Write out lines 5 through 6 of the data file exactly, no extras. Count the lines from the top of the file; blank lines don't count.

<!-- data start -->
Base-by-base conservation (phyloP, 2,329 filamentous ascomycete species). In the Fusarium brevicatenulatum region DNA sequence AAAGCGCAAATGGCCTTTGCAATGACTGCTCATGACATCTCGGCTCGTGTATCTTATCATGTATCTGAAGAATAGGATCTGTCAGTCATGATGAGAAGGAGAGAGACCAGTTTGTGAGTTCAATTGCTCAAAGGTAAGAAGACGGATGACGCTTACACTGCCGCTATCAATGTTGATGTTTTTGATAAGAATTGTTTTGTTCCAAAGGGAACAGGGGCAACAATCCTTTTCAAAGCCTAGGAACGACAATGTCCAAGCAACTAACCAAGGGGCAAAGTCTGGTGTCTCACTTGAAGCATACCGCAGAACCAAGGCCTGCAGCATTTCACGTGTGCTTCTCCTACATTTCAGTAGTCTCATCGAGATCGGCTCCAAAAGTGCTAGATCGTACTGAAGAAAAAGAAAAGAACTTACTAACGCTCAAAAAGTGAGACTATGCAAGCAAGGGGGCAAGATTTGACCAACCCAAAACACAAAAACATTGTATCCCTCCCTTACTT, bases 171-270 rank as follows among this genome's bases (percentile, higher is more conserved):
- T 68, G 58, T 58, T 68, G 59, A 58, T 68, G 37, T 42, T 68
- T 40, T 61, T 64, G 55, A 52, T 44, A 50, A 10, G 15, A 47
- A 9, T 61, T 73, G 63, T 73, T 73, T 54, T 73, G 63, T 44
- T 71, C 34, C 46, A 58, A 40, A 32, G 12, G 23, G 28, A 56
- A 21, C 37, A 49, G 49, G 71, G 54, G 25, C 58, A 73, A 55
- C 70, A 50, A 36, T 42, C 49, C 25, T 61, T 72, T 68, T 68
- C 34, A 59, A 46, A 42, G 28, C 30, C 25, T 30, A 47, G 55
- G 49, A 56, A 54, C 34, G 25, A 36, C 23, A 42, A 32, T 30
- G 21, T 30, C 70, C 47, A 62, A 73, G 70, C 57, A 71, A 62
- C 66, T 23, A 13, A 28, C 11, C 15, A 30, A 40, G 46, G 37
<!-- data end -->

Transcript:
- T 71, C 34, C 46, A 58, A 40, A 32, G 12, G 23, G 28, A 56
- A 21, C 37, A 49, G 49, G 71, G 54, G 25, C 58, A 73, A 55